The star system TRAPPIST-1, located 39 light years away, has completely captured the imagination of the public over the past 24 hours, thanks to the discovery of seven Earth-scale planets in orbit around the small red dwarf star.
The revelation that such an abundance of worlds, some of which may be habitable, are located so close to our own solar neighborhood is a major win for exoplanet research, and has inspired a fresh wave of interest in visiting vistas beyond our solar system.
On Twitter, many people shared their hopes of one day traveling to the TRAPPIST-1 system to behold its wealth of terrestrial planets up close.
Unfortunately, humans have not yet cracked the nut of how to achieve interstellar travel (though we've got some good brains working on it). In the meantime, scientists and artists have collaborated on stunning concept animations so that we can, at least, get some sense of what it might be like to embark on an adventure to this tantalizing star system.
The animations are based on information captured by specialized telescopes as the TRAPPIST-1 planets crossed in front of their star from our perspective on Earth. These transits cause the star to dim slightly, and that tiny dip in brightness helps scientists estimate planetary size, orbital distance, and even glean some details about the planets' atmospheres. The finer properties shown in the animations, like surface features, are speculation at this point.
Let's start with this short video from the European Southern Observatory (ESO), which visualizes the trip from Earth to TRAPPIST-1. Buckle up.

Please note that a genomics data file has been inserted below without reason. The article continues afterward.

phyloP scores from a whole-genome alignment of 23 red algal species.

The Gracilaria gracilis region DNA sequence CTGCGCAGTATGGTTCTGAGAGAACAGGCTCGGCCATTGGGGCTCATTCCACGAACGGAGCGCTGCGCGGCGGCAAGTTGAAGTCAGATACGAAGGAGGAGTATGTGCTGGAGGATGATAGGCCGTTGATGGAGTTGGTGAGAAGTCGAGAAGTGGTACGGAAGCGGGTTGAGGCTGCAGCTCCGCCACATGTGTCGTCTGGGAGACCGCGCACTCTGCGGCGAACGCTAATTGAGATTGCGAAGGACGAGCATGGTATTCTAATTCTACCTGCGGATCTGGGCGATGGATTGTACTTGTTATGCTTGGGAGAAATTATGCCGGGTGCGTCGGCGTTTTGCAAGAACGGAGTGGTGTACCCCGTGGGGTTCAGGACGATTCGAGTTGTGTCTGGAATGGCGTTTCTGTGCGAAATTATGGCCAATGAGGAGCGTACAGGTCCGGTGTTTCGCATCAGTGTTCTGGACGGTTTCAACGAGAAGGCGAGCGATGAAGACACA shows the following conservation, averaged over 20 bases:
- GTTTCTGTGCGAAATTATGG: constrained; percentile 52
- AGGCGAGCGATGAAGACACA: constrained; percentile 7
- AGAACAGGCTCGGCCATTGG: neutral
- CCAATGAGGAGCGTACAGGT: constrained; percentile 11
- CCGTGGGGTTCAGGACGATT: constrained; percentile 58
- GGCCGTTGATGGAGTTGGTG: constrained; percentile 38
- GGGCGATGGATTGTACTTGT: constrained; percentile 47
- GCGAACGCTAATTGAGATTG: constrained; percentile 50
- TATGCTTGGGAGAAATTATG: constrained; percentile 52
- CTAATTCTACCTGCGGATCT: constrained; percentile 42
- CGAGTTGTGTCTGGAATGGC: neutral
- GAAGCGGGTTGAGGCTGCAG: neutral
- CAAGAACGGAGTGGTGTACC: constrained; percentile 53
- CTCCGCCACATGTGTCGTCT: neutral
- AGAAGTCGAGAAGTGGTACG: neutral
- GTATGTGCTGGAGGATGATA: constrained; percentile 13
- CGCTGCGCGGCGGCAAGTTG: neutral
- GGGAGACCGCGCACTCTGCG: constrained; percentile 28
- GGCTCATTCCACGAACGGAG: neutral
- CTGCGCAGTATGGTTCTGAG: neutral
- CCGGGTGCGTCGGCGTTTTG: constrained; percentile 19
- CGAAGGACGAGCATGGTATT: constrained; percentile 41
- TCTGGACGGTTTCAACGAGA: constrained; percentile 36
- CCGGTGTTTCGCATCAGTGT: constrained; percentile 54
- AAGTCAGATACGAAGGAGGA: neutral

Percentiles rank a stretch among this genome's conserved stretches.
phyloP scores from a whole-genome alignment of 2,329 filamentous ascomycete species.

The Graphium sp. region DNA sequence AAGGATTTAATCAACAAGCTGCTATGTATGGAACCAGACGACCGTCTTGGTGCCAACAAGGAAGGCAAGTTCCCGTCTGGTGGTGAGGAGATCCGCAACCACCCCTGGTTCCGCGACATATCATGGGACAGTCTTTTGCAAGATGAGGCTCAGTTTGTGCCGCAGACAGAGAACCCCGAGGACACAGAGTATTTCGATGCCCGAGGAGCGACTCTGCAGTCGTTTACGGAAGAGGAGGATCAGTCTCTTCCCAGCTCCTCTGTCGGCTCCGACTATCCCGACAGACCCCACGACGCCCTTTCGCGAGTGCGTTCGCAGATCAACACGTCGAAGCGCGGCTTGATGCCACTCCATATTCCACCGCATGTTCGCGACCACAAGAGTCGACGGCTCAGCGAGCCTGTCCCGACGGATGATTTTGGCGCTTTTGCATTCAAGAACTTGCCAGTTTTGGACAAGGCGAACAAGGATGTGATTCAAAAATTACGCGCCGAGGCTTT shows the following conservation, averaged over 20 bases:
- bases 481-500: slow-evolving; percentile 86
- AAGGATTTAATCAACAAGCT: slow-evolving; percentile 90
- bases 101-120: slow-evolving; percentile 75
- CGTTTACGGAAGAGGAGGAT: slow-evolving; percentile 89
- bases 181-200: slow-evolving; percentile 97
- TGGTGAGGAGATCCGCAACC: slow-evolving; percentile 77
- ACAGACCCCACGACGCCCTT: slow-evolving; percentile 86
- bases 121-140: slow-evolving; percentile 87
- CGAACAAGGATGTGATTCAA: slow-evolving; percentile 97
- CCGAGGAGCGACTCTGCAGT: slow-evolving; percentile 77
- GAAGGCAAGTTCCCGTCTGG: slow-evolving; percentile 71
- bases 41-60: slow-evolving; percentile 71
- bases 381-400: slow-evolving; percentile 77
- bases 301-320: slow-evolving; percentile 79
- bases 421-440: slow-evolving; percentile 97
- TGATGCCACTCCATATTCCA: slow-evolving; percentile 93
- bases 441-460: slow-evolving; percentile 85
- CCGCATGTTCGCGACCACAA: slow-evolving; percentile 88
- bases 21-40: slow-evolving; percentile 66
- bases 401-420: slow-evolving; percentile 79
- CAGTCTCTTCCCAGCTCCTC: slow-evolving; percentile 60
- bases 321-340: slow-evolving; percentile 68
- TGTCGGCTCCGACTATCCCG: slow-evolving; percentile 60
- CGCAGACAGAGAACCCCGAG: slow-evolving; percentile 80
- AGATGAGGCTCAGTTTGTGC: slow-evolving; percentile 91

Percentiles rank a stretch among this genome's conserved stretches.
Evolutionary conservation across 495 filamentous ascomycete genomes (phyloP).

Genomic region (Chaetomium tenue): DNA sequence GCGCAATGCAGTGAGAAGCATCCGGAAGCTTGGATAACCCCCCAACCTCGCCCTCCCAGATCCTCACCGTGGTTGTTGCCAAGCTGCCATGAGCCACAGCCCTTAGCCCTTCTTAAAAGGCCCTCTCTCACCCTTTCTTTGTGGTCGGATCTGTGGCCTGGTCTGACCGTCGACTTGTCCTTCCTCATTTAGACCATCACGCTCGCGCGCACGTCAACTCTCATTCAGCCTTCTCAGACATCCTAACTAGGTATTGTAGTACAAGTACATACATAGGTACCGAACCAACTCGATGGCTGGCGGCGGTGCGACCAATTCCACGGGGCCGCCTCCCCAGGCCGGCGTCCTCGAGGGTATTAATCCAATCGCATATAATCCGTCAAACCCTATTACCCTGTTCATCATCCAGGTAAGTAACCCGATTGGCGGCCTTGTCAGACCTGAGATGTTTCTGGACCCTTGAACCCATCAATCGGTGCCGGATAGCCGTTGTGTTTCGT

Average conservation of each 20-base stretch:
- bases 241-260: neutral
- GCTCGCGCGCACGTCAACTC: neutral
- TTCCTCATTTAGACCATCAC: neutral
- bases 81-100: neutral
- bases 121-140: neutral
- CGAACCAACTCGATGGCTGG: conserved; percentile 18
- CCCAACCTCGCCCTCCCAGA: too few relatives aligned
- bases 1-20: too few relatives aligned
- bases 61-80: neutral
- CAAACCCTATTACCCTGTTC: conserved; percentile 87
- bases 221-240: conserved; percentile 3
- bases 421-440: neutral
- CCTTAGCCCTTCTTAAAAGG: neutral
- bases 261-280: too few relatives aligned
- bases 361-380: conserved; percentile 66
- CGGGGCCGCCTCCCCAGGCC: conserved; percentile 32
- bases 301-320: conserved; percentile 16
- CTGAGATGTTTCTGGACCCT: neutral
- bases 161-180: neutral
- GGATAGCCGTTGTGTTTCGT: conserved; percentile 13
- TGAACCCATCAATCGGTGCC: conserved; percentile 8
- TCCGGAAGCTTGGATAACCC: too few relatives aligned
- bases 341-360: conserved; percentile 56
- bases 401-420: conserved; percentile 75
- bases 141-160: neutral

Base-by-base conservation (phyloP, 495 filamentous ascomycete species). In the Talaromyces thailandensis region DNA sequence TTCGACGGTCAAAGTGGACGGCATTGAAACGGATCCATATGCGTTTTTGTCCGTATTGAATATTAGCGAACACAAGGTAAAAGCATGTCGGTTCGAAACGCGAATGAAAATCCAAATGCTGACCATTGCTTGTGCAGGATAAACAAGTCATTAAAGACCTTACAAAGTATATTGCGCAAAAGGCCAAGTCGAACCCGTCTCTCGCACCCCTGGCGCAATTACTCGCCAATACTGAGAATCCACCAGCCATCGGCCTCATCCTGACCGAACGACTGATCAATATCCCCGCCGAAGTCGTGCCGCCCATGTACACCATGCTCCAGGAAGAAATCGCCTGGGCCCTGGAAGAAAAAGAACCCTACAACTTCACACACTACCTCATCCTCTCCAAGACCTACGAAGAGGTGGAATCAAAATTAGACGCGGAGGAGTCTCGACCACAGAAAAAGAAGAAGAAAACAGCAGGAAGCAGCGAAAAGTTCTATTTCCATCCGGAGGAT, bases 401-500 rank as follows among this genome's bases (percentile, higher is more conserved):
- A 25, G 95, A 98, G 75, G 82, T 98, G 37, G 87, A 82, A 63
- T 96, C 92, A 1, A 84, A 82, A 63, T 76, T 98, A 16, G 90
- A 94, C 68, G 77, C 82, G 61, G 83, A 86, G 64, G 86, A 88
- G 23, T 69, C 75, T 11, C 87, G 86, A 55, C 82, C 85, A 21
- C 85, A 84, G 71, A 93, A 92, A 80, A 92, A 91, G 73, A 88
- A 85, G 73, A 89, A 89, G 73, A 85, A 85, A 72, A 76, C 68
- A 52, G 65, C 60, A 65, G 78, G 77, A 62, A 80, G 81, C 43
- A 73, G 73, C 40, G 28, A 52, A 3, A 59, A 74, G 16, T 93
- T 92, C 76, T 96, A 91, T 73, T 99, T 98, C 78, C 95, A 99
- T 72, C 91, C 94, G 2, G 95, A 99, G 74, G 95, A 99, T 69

Once you've arrived at the system, you'll probably want to take a look around before choosing a place to settle in. ESO has you covered on that point too, with this overview of the system, positioned above the innermost planet TRAPPIST-1b.
You can also view this perspective in virtual reality, if you prefer to take in the sights from all available angles.
Finally, for those who want to experience what it might be like to actually set foot on one of these planets, NASA has released a virtual reality concept animation set on TRAPPIST-1d, which may have liquid water on its surface.
The newly discovered world is shown bathed in dim, crepuscular light, illuminating surface features sculpted by rock and ice. Its sibling planets orbit so tightly around their host star that they are plainly visible in the skies, against the wider backdrop of stars beyond the system—including our Sun.
No wonder so many people are already gunning to move to the TRAPPIST-1 neighborhood. Not only does it boast more Earth-sized worlds than any known solar system, the views are completely enchanting.
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